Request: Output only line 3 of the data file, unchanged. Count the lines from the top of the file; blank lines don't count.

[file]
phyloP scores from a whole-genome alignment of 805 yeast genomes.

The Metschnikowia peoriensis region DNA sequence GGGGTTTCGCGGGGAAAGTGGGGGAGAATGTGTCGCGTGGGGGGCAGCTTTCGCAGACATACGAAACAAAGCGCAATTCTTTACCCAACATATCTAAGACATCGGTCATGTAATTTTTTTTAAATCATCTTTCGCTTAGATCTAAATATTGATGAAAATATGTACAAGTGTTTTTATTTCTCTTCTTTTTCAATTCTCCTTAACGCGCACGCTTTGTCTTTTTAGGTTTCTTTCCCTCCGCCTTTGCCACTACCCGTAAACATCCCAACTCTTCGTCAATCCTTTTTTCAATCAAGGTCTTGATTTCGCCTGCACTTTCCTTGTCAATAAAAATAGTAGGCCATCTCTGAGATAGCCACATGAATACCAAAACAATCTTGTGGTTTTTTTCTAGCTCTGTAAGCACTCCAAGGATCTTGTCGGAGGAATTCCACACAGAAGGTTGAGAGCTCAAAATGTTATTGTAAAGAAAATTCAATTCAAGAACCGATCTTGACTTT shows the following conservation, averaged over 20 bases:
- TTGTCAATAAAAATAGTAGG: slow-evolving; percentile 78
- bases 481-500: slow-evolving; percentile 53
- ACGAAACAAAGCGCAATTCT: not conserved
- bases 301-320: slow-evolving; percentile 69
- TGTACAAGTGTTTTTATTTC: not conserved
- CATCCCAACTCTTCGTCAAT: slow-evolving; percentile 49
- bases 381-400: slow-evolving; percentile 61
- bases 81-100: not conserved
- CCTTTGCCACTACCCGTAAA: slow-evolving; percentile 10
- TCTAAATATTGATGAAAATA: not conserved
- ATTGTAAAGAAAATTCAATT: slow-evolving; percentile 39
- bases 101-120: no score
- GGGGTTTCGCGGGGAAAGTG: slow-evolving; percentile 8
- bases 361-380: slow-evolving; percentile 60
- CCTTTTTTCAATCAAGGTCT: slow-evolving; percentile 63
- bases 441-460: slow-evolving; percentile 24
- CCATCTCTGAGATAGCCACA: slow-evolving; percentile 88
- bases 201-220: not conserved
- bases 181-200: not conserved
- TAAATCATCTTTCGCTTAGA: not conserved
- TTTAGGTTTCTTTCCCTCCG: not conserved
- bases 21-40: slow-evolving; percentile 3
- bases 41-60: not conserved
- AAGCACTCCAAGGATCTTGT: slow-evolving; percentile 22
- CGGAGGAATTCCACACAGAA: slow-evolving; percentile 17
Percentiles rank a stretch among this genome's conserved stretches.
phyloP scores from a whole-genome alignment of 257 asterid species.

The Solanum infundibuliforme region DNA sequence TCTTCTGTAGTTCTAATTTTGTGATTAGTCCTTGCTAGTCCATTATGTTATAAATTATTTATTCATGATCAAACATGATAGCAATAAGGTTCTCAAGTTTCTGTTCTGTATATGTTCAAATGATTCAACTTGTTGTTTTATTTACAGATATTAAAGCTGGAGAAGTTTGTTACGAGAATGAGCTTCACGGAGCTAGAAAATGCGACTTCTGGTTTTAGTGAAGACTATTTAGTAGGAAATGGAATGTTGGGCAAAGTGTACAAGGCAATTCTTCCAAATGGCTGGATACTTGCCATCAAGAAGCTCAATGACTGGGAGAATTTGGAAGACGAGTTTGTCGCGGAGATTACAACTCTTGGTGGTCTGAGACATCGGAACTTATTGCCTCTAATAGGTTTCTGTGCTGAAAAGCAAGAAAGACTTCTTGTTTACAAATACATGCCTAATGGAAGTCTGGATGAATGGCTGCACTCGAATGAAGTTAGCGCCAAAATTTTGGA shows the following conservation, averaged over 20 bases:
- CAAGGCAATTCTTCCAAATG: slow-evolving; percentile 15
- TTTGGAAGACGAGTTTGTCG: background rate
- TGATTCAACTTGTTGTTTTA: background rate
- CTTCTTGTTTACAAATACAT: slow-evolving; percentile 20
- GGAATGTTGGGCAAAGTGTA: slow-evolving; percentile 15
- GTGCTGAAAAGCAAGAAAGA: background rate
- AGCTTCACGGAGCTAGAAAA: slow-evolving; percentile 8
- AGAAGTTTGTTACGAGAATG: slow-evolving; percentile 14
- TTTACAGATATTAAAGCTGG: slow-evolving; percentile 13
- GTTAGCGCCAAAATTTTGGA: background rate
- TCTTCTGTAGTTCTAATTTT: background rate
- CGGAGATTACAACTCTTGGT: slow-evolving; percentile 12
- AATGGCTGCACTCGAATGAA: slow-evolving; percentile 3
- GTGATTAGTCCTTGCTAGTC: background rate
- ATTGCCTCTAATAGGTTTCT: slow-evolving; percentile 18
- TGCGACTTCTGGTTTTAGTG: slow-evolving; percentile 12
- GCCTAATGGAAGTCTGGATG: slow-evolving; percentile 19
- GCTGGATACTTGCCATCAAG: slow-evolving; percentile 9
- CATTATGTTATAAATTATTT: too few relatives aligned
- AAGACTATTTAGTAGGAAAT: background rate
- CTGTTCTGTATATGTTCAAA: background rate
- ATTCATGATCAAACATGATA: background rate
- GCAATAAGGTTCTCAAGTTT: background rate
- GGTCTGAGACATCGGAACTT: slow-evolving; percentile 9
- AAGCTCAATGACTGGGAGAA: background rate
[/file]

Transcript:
- TTGTCAATAAAAATAGTAGG: slow-evolving; percentile 78